Note: This article first appeared in May 2004.
“I didn’t expect it to be this way,” said Mark Harper, fiddling with the lid of his cup as he sat at a coffee shop across from the downtown Portland office of his old employer. “I worked hard, went to graduate school, made what looked like the right career moves, then poof—it was all gone.”
After becoming a software engineer and staying one for almost fifteen years, Harper had accumulated all the traditional trappings of a 40-year-old high-tech male professional—a wife, two children, a house, a car, 401(k), and an abundance of optimism about the endless opportunity of the high-tech industry. But in late 2001, the bottom fell out of his world when he and 27 of his coworkers were suddenly handed severance checks and told to immediately clear out their desks.
Most were stunned, but Harper said he walked out with a smile on his face, not knowing what would happen next. “I had been burnt out for a few years,” Harper said. “After getting hired by the California company that bought the startup I worked at, I realized that I just couldn’t do it any longer. I couldn’t make software anymore, couldn’t keep it going.” Harper said that after he walked out the office that day and called his wife with the news, they both heaved a sigh of relief. It had been a stressful few years for both of them.
For the first several weeks, Harper met former coworkers and friends, commiserating over the gloomy happenings in the high tech industry, and talking about what to do next. But as Harper talked to other people like him, he realized something was wrong. “I didn’t want to be part of that world anymore”, he said. “I just couldn’t imagine another 25 years of sitting in a cubicle, writing code and making products that basically did what other stuff already did, then watching the marketeers go out and try and convince people that they needed what we had, and they needed every future upgrade of it. I was finished.”
Gradually, visits with former coworkers became less frequent, Harper said, until after about two years he had completely lost touch with most of them. Many went on to find new jobs in the industry; a few moved away.
Harper began volunteering at the nonprofit where his wife worked, offering to set up computers and teach employees how to use database spreadsheet software. When employees began to point out how good Harper was at explaining things, Harper realized that he really enjoyed teaching people. “It was satisfying,” he said. “At first, I was still walking around complaining about my lack of career prospects, but once I started to get over it and look around, I realized that I was enjoying myself.”
Between August 2001 and December 2002, nearly 36,000 jobs disappeared in Oregon, according to the Oregon Employment Department. Unofficial estimates place that figure at closer to 50,000, with as many as 12,000 jobs lost by professionals in the high tech industry. As of May 2004, less than 10% of those jobs have returned, leading many to wonder if they’ll ever be back.
Marty Weintraub, an Unemployment Specialist at the Oregon Employment Department, has seen a lot of changes in the people coming through the downtown employment office in the past two years. “I’ve seen guys who made 100K, 150K a year coming in and filing for unemployment, right alongside fast food workers looking to fill the gap between jobs,” Weintraub said. “I’ve watched them get desperate, then mad, then disillusioned as benefits ran out,” he added.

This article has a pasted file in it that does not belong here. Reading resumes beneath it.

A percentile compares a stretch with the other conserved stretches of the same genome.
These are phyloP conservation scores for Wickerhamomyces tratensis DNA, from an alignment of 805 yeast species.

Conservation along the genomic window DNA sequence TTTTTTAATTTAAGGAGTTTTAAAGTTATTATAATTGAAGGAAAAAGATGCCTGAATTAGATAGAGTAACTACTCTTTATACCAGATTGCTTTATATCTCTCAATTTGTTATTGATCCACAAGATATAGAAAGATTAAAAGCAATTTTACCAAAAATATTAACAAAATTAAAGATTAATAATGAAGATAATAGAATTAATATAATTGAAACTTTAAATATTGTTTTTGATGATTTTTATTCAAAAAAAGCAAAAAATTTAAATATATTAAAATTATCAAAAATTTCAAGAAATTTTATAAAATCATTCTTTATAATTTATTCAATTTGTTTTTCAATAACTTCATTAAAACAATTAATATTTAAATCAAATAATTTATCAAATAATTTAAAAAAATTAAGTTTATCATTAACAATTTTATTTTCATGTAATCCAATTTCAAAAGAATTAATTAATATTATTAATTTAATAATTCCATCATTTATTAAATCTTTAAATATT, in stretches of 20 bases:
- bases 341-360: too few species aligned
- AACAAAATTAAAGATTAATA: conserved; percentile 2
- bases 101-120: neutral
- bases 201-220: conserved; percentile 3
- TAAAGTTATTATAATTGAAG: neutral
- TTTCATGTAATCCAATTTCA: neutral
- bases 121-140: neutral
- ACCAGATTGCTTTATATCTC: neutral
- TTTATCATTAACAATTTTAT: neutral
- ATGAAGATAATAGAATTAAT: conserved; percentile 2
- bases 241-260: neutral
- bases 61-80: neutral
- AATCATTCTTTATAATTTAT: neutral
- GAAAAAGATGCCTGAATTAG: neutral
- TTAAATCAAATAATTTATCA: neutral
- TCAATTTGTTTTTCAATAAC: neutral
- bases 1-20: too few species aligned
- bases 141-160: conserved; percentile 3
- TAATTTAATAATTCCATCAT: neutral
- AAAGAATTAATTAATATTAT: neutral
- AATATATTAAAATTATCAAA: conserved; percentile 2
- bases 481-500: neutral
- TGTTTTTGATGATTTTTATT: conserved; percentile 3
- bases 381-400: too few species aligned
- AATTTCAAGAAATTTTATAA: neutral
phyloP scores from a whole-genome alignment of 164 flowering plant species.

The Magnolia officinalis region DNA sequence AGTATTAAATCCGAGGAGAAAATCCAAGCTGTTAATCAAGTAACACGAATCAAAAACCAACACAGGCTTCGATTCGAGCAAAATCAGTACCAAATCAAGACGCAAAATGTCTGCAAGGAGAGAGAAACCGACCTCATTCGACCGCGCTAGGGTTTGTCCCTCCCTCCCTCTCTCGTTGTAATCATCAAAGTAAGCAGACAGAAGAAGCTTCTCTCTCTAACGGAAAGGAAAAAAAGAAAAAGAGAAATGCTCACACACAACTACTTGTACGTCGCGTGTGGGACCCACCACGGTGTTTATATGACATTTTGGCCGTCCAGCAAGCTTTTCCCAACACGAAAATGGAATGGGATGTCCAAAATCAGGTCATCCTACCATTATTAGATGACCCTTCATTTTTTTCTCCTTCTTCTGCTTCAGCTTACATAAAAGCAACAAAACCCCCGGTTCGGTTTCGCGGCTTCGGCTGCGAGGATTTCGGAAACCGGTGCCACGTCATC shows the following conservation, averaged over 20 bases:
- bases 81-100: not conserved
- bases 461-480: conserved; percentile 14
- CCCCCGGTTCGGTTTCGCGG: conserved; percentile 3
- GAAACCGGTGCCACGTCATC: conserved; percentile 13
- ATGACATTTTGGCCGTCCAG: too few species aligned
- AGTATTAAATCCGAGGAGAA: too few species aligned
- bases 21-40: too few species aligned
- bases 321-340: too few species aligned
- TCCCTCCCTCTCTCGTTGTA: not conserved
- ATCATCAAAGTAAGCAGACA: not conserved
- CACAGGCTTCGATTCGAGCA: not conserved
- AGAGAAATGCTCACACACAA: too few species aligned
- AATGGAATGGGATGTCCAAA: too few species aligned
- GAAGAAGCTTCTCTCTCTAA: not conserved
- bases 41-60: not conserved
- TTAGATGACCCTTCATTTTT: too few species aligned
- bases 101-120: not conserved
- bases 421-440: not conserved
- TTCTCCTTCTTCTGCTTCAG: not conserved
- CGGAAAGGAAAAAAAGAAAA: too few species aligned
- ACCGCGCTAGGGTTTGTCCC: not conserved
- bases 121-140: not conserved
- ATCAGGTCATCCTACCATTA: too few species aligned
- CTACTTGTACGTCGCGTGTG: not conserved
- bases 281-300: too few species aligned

Weintraub said that the only difference between late 2001 and today was that he saw fewer people applying for benefits. “But I’m not seeing a return of white-collar jobs,” he said; “it’s probably because there aren’t any more benefits available, and most of them have just given up.”
Harper agrees. “I know at least a half-dozen people who had to sell their houses to get out from under mortgage payments”, he said. “The only thing that saved us was having a decent mortgage that we got in the mid-90’s before prices in Portland skyrocketed.”
Harper shakes his head when he hears about people moving to Portland. “Why?” he asks. “It can’t be for jobs or affordable housing. What do they expect to find?”
But Harper is more cheerful when he talks about his idea for a new business. He wants to find a way to make low-cost training software for organizations like his wife’s nonprofit, and he thinks he’s found a niche. “The folks that need it the most can afford it the least,” Harper says. “I want to find a way to get them access to it, to harness technology and make it work for them. It may take awhile to make money at it, but at this point, I can’t imagine going back to working for a big software company churning out garbage. I almost get ill when I see a cubicle.”
Harper’s wife arrived to pick him up, parking an old blue station wagon across the street. “We got that car last year, got rid of the new minivan”, he said, on cue. “To tell you the truth, we should’ve just bought the station wagon in the first place.”
Harper’s wife smiles when she sees us, taking a seat at the table and squeezing his arm. “Has he talked you into going into business with him yet?” she said. “Not yet,” I said. “Not yet.”